Natana. Kasinathan, in his book written in Tamil titled ‘ Poompuharum, Kadal Agazhvayvum’ (Poompuhar and Under-sea Explorations), says the underwater exploration began on February 25, 1991, under the guidance of Dr. S.R. Rao and himself. Dr. Kasinathan took over as the Director of State Department of Archaeology in 1988 from Dr. Nagaswamy. The book ‘ Poompuharum, Kadal Agazhvayvum’ was published in 1992 by Tirunelveli, Then Indhiya Saiva Siddhantha Nool Pathippu Kazhagam, Chennai.
In the 1991 underwater exploration done by divers and in which a side-scan sonar and an echo-sounder were used aboard a vessel, three man-made structures were found. In the underwater exploration done close to the shore from January 27, 1993 to February 28, 1993, several brick structures were found. According to Dr. Kasinathan, these brick structures could be dated from the second century BCE to the fourth century CE.
A wide paleo-channel of the Cauvery was found on the sea-bed.
Since ceramics, such as black and red ware, and black ware belonging to the Megalithic period and buff ware were found close to the man-made structure, built with three courses of stones, under the sea off Vanagiri village, they could be dated to the third century BCE, he added.
In the underwater exploration, done by divers again from February 4, 1997 to March 12, 1997, remnants of a structure built with laterite stones were discovered. Thus, the date of Poompuhar could be circa fifth century BCE, that is, 2,500 years before the present, archaeologists said.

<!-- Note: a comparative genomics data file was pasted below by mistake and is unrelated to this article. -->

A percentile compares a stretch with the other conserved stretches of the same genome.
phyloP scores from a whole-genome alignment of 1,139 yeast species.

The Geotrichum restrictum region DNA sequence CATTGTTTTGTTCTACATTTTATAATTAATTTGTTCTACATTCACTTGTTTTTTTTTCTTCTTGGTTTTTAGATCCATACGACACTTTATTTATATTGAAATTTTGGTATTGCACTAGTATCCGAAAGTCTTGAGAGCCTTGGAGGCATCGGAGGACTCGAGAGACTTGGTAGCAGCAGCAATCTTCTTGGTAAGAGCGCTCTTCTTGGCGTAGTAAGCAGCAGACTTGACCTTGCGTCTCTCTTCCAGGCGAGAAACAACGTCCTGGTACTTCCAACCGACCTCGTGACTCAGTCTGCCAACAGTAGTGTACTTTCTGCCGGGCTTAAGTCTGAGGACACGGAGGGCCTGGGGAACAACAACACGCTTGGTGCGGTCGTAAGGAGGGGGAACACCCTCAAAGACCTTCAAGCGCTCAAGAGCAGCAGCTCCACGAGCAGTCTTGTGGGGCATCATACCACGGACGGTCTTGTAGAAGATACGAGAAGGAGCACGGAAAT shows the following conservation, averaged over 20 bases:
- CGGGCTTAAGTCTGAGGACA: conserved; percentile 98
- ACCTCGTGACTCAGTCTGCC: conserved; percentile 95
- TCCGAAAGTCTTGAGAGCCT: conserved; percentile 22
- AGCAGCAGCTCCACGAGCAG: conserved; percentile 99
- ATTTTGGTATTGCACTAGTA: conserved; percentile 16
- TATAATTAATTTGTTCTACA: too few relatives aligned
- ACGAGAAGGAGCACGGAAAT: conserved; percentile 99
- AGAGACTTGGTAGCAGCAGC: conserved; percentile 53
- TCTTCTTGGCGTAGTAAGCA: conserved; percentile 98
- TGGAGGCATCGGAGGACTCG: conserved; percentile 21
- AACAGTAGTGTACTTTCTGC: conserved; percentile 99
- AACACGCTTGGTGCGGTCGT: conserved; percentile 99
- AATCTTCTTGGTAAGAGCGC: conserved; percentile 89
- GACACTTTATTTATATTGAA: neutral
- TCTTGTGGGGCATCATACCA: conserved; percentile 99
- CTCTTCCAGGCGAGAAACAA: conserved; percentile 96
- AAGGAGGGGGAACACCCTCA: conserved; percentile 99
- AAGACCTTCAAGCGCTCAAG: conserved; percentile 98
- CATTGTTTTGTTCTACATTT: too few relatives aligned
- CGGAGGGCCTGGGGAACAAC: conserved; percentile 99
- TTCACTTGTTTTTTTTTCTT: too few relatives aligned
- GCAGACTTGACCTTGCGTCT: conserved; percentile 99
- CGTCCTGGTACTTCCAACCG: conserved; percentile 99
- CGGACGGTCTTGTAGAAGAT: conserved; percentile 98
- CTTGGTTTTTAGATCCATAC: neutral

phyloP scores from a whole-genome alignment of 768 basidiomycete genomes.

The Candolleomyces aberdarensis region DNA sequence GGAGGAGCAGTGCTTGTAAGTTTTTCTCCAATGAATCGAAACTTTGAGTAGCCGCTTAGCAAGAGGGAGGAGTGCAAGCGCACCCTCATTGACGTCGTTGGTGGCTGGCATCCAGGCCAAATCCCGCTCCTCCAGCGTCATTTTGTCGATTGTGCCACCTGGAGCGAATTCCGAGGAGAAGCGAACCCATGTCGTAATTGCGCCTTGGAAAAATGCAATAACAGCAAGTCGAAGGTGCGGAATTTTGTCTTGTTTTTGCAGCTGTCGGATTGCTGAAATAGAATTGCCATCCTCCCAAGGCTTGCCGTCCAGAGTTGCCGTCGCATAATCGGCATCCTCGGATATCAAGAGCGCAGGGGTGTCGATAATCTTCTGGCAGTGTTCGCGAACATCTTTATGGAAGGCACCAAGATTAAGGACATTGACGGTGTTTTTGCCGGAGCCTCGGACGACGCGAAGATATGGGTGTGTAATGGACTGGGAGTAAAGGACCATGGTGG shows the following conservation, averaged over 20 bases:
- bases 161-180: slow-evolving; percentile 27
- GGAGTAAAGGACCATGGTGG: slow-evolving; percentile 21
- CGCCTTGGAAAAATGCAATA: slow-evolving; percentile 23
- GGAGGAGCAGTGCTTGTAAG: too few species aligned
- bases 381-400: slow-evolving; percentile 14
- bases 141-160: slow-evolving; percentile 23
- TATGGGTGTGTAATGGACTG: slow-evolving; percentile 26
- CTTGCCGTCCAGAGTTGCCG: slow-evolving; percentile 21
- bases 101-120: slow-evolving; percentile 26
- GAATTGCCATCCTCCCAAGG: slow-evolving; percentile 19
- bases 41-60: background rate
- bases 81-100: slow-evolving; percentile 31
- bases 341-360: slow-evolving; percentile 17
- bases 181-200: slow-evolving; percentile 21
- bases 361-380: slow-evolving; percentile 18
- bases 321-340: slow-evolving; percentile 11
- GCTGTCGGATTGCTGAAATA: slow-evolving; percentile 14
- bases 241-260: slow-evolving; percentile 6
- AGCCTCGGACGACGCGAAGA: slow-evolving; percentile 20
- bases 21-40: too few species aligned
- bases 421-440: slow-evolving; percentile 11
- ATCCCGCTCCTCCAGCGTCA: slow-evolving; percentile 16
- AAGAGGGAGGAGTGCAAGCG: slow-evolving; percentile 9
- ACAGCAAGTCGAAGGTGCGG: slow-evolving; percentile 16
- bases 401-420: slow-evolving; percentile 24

When asked how he had estimated that Poompuhar existed about 15,000 years ago, Dr. Ramasamy said, “We have established that the ancient shoreline existed 15,000 years ago.” The sea-level data, collected by 3-D elevation models, indicated it. “Obviously, the harbour must have been built there at the same time.” On why he did not use divers or keep archaeologists in his team, he replied, “We have discovered the structures now. We will take pictures using ROVs (remotely operated vehicles) in the next stage of our research-study. After the ROVs, we will plan for diving.”
But no archaeologist, worth his salt, is convinced that the port of Poompuhar existed about 15,000 years ago with a harbour, dockyards, a lighthouse et al.